U.S. Forest Service requests increase in MAFFS operations


 U.S. Forest Service requests increase in MAFFS operations

Posted 8/13/2012   Updated 8/13/2012
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by Deidre Forster
153 AEG public affairs

8/13/2012 - CHEYENNE, Wyo.  – Increased fire activity in the Western United States has prompted the U.S. Forest Service to call two additional MAFFS-equipped C-130s to resume operations by Tuesday. Those aircraft will come from the Wyoming Air National Guard’s 153rd Airlift Wing, in Cheyenne, Wyo.

“This has been an interesting fire season for us. Our operations have waxed and waned since we were activated June 25,” said Col. Jerry Champlin, 153rd Air Expeditionary Group commander. “Our aircraft are heavily engaged and having two additional MAFFS will definitely help.”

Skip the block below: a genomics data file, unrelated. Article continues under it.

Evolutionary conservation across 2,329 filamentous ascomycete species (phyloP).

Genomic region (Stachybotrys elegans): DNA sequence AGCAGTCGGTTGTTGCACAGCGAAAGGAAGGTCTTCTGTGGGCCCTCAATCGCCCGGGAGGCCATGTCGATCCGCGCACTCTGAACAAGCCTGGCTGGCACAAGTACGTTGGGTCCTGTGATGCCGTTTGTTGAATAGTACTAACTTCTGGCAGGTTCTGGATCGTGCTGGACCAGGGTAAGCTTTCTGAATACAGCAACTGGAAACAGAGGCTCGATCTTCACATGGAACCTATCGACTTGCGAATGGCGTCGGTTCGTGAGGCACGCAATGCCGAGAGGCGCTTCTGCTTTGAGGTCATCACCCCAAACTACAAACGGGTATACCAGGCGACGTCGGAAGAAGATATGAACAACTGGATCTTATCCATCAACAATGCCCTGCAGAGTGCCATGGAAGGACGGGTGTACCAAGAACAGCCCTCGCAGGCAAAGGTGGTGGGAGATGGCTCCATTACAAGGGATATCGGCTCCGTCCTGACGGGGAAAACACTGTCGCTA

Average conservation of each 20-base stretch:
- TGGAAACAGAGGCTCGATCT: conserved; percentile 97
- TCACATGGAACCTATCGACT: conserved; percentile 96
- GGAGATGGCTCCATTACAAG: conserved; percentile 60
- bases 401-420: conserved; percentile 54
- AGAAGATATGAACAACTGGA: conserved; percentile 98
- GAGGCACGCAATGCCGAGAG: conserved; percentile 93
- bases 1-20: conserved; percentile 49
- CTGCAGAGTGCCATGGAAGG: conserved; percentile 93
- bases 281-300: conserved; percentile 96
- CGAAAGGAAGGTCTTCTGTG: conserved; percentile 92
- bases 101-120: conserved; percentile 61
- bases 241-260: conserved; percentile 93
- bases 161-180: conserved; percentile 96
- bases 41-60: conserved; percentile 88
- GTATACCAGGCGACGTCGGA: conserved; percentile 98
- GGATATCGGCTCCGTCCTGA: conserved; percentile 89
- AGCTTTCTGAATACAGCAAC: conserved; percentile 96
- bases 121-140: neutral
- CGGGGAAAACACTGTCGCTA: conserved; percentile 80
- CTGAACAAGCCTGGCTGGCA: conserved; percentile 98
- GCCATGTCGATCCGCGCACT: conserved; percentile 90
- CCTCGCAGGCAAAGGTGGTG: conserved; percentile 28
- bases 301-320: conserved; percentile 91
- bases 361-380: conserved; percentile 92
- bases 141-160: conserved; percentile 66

Under the modified request for assistance received Saturday, the 153rd Airlift Wing’s two C-130s will join the U.S. Air Force Reserve Command’s 302nd Airlift Wing’s C-130s operating from Boise Air Terminal, in Idaho. One C-130 from the California Air National Guard’s 146th Airlift Wing and one from the North Carolina Air National Guard’s 145th Airlift Wing will operate from McClellan Air Tanker Base, in Sacramento, Calif.

Since being activated June 25, the MAFFS fleet has released more than 1,479,372 gallons of fire retardant during 624 drops on fires in nine states in the Rocky Mountain area. The 302nd Airlift Wing performed the millionth drop on Aug. 5; the 500th drop was made Aug. 8 by the same unit. This year’s MAFFS operations have dropped more gallons of fire retardant this year than they have in the last nine fire seasons.

MAFFS is a joint Department of Defense and U.S. Forest Service program designed to provide additional aerial firefighting resources when commercial and private airtankers are no longer able to meet the needs of the forest service.

MAFFS is a self-contained aerial firefighting system owned by the U.S. Forest Service that can discharge 3,000 gallons of water or fire retardant in less than 5 seconds, covering an area one-quarter of a mile long by 100 feet wide.

Once the load is discharged, it can be refilled in less than 12 minutes

Article source: http://www.1af.acc.af.mil/news/story.asp?id=123313799

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